“That’s a long time,” she said in her Thursday morning press conference, noting that she negotiated the rebels’ up from their opening bid of a six-month retirement timeline. “I feel very comfortable about what they are proposing, and I feel very responsible to do that, whether it passes or not.”

Pelosi had probably been planning on retiring in two or four years anyway. In an interview this fall, she spoke of herself as a “transitional figure” who had “things to do. Books to write; places to go; grandchildren, first and foremost, to love.” But the thought of formalizing that timeline into hard numbers at the behest of Ohio Rep. Tim Ryan and Massachusetts Rep. Seth Moulton—lawmakers she taunted as “inconsequential” in May—was abhorrent to her. It offended her that she had just won an election, and the immediate reaction from these guys (they were mostly guys) was to demand she set a retirement date. That she made such a deal with them suggests that the core group of her antagonists did a surprisingly strong job of sticking together despite overwhelming internal and external pressure to cave. Had there been committee assignments, policy priorities, or financial pressures that could have flipped them, these members would have been flipped. All that was left was for her to negotiate her own departure.

The clause that forced Pelosi to publicly state that she would abide by the agreement whether it passes or not is vital, because it’s not clear at all that the caucus will OK it. The deal will irritate her allies, who loathe what the rebels have been up to, as well as senior members, committee chairs, and the black and Hispanic caucuses, who worry that senior leadership term limits will create a slippery slope toward term limits on committee chairs. That’s a sensitive issue, because minority members argue that committee chairmanships have traditionally been the way for their caucuses to accrue power within the chamber. For the moment, that discussion has been put on the back burner.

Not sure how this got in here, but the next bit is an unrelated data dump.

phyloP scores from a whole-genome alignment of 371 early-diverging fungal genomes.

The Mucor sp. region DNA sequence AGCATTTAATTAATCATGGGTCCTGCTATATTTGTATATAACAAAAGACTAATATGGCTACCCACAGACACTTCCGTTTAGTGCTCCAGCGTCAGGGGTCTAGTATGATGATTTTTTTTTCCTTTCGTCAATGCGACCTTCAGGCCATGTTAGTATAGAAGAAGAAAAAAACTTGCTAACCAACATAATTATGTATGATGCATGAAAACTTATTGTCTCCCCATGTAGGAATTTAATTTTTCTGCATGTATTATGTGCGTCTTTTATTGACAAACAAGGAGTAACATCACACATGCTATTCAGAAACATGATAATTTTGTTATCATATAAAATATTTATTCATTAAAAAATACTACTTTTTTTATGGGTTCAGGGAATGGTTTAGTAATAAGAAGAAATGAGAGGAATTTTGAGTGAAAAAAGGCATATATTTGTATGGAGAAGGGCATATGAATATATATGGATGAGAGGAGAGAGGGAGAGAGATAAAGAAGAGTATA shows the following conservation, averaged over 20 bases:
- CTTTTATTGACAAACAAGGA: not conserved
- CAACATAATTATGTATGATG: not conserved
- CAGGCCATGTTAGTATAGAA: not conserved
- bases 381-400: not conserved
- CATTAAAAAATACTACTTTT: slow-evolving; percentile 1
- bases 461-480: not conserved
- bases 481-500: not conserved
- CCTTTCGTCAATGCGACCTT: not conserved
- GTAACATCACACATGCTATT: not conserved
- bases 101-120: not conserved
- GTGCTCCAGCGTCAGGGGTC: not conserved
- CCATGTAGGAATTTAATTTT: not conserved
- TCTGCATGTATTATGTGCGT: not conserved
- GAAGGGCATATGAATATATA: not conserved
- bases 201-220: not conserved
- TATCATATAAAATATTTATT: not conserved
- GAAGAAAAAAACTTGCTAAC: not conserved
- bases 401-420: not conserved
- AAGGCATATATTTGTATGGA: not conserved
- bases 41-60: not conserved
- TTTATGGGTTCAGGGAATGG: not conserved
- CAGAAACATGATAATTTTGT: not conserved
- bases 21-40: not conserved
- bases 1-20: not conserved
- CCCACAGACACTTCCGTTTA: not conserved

In addition to all of the members who are angry about the proposal, which Pelosi has pledged to whip personally, she will also now have to contend with the jockeying she’s activated. It’s never too early for aspiring congressional leaders to begin competing for an open spot at any eventual point in the future, and the Pelosi deal will set that off, causing a needless distraction on Capitol Hill throughout the next Congress. And questions about whether she will try for another term as speaker will hound Pelosi from this day forward.

But: She will get to be speaker! And in cutting this deal with the incumbent Democrats who had opposed her, she’s done a favor for another bloc that’s on far more precarious political ground: the freshmen Democrats who had pledged on the campaign trail not to support her. With this deal, a dozen or so freshmen from purple or red districts will be able to freely vote against her without costing her the gavel. The most victorious bloc in this deal to secure Pelosi the speakership, ironically, will be the ones who staked their campaigns on her ouster.